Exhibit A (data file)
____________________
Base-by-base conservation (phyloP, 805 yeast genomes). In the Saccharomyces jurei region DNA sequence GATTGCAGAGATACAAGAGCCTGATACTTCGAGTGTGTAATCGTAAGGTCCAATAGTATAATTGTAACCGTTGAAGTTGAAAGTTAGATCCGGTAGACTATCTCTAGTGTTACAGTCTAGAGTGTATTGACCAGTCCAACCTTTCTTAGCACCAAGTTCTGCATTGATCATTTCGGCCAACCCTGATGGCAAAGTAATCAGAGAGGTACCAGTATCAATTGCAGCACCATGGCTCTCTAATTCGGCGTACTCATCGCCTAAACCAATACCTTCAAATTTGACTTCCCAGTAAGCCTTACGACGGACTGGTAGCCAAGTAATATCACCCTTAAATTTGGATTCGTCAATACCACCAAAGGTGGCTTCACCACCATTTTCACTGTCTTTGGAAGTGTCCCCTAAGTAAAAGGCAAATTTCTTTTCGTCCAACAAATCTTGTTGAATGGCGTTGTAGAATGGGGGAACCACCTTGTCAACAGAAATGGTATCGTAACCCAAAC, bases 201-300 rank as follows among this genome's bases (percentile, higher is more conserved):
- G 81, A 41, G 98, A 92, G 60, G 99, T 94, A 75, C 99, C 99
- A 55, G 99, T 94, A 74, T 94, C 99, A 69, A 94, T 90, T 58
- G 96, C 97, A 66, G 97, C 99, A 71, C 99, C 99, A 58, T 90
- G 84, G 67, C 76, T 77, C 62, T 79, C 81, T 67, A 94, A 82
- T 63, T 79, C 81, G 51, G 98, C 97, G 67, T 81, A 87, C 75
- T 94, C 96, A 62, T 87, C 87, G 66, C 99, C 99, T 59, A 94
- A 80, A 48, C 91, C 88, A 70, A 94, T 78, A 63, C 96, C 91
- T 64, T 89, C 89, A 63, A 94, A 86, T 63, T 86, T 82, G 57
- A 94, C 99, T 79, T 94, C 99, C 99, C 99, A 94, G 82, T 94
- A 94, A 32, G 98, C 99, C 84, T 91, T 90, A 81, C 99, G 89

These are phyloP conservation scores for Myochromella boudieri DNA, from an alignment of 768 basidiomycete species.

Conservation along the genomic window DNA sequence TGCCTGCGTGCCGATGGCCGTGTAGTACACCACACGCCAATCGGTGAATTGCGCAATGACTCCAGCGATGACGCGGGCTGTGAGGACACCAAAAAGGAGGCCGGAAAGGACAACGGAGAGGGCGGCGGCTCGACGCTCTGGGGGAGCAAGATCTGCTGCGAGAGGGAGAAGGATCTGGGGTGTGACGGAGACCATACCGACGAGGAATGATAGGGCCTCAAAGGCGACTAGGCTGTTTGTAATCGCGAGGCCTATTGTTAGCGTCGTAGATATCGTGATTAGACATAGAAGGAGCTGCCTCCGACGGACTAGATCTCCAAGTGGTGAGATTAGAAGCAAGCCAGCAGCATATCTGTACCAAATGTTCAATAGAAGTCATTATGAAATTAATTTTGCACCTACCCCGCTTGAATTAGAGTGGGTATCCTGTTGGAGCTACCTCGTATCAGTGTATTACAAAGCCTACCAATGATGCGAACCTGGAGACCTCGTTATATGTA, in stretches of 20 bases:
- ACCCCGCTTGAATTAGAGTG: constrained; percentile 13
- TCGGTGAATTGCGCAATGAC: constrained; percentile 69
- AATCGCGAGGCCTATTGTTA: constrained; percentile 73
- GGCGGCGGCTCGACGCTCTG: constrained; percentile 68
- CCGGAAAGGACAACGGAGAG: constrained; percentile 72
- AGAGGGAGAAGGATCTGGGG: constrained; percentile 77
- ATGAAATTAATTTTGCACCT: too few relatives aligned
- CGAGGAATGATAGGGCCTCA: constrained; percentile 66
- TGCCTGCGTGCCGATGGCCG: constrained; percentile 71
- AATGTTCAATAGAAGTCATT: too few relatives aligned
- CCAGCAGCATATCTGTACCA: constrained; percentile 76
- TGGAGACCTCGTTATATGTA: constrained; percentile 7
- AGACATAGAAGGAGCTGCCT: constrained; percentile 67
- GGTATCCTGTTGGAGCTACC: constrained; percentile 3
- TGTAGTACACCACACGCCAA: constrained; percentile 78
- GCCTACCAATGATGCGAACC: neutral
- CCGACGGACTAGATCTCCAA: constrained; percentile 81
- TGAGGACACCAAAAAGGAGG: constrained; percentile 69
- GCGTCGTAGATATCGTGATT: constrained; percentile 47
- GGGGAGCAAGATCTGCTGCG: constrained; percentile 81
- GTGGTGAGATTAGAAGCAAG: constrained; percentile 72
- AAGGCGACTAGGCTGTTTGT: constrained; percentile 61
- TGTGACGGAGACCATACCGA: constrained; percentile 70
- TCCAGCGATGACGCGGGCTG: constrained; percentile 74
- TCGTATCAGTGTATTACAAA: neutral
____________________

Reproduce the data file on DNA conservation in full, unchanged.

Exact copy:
Base-by-base conservation (phyloP, 805 yeast genomes). In the Saccharomyces jurei region DNA sequence GATTGCAGAGATACAAGAGCCTGATACTTCGAGTGTGTAATCGTAAGGTCCAATAGTATAATTGTAACCGTTGAAGTTGAAAGTTAGATCCGGTAGACTATCTCTAGTGTTACAGTCTAGAGTGTATTGACCAGTCCAACCTTTCTTAGCACCAAGTTCTGCATTGATCATTTCGGCCAACCCTGATGGCAAAGTAATCAGAGAGGTACCAGTATCAATTGCAGCACCATGGCTCTCTAATTCGGCGTACTCATCGCCTAAACCAATACCTTCAAATTTGACTTCCCAGTAAGCCTTACGACGGACTGGTAGCCAAGTAATATCACCCTTAAATTTGGATTCGTCAATACCACCAAAGGTGGCTTCACCACCATTTTCACTGTCTTTGGAAGTGTCCCCTAAGTAAAAGGCAAATTTCTTTTCGTCCAACAAATCTTGTTGAATGGCGTTGTAGAATGGGGGAACCACCTTGTCAACAGAAATGGTATCGTAACCCAAAC, bases 201-300 rank as follows among this genome's bases (percentile, higher is more conserved):
- G 81, A 41, G 98, A 92, G 60, G 99, T 94, A 75, C 99, C 99
- A 55, G 99, T 94, A 74, T 94, C 99, A 69, A 94, T 90, T 58
- G 96, C 97, A 66, G 97, C 99, A 71, C 99, C 99, A 58, T 90
- G 84, G 67, C 76, T 77, C 62, T 79, C 81, T 67, A 94, A 82
- T 63, T 79, C 81, G 51, G 98, C 97, G 67, T 81, A 87, C 75
- T 94, C 96, A 62, T 87, C 87, G 66, C 99, C 99, T 59, A 94
- A 80, A 48, C 91, C 88, A 70, A 94, T 78, A 63, C 96, C 91
- T 64, T 89, C 89, A 63, A 94, A 86, T 63, T 86, T 82, G 57
- A 94, C 99, T 79, T 94, C 99, C 99, C 99, A 94, G 82, T 94
- A 94, A 32, G 98, C 99, C 84, T 91, T 90, A 81, C 99, G 89

These are phyloP conservation scores for Myochromella boudieri DNA, from an alignment of 768 basidiomycete species.

Conservation along the genomic window DNA sequence TGCCTGCGTGCCGATGGCCGTGTAGTACACCACACGCCAATCGGTGAATTGCGCAATGACTCCAGCGATGACGCGGGCTGTGAGGACACCAAAAAGGAGGCCGGAAAGGACAACGGAGAGGGCGGCGGCTCGACGCTCTGGGGGAGCAAGATCTGCTGCGAGAGGGAGAAGGATCTGGGGTGTGACGGAGACCATACCGACGAGGAATGATAGGGCCTCAAAGGCGACTAGGCTGTTTGTAATCGCGAGGCCTATTGTTAGCGTCGTAGATATCGTGATTAGACATAGAAGGAGCTGCCTCCGACGGACTAGATCTCCAAGTGGTGAGATTAGAAGCAAGCCAGCAGCATATCTGTACCAAATGTTCAATAGAAGTCATTATGAAATTAATTTTGCACCTACCCCGCTTGAATTAGAGTGGGTATCCTGTTGGAGCTACCTCGTATCAGTGTATTACAAAGCCTACCAATGATGCGAACCTGGAGACCTCGTTATATGTA, in stretches of 20 bases:
- ACCCCGCTTGAATTAGAGTG: constrained; percentile 13
- TCGGTGAATTGCGCAATGAC: constrained; percentile 69
- AATCGCGAGGCCTATTGTTA: constrained; percentile 73
- GGCGGCGGCTCGACGCTCTG: constrained; percentile 68
- CCGGAAAGGACAACGGAGAG: constrained; percentile 72
- AGAGGGAGAAGGATCTGGGG: constrained; percentile 77
- ATGAAATTAATTTTGCACCT: too few relatives aligned
- CGAGGAATGATAGGGCCTCA: constrained; percentile 66
- TGCCTGCGTGCCGATGGCCG: constrained; percentile 71
- AATGTTCAATAGAAGTCATT: too few relatives aligned
- CCAGCAGCATATCTGTACCA: constrained; percentile 76
- TGGAGACCTCGTTATATGTA: constrained; percentile 7
- AGACATAGAAGGAGCTGCCT: constrained; percentile 67
- GGTATCCTGTTGGAGCTACC: constrained; percentile 3
- TGTAGTACACCACACGCCAA: constrained; percentile 78
- GCCTACCAATGATGCGAACC: neutral
- CCGACGGACTAGATCTCCAA: constrained; percentile 81
- TGAGGACACCAAAAAGGAGG: constrained; percentile 69
- GCGTCGTAGATATCGTGATT: constrained; percentile 47
- GGGGAGCAAGATCTGCTGCG: constrained; percentile 81
- GTGGTGAGATTAGAAGCAAG: constrained; percentile 72
- AAGGCGACTAGGCTGTTTGT: constrained; percentile 61
- TGTGACGGAGACCATACCGA: constrained; percentile 70
- TCCAGCGATGACGCGGGCTG: constrained; percentile 74
- TCGTATCAGTGTATTACAAA: neutral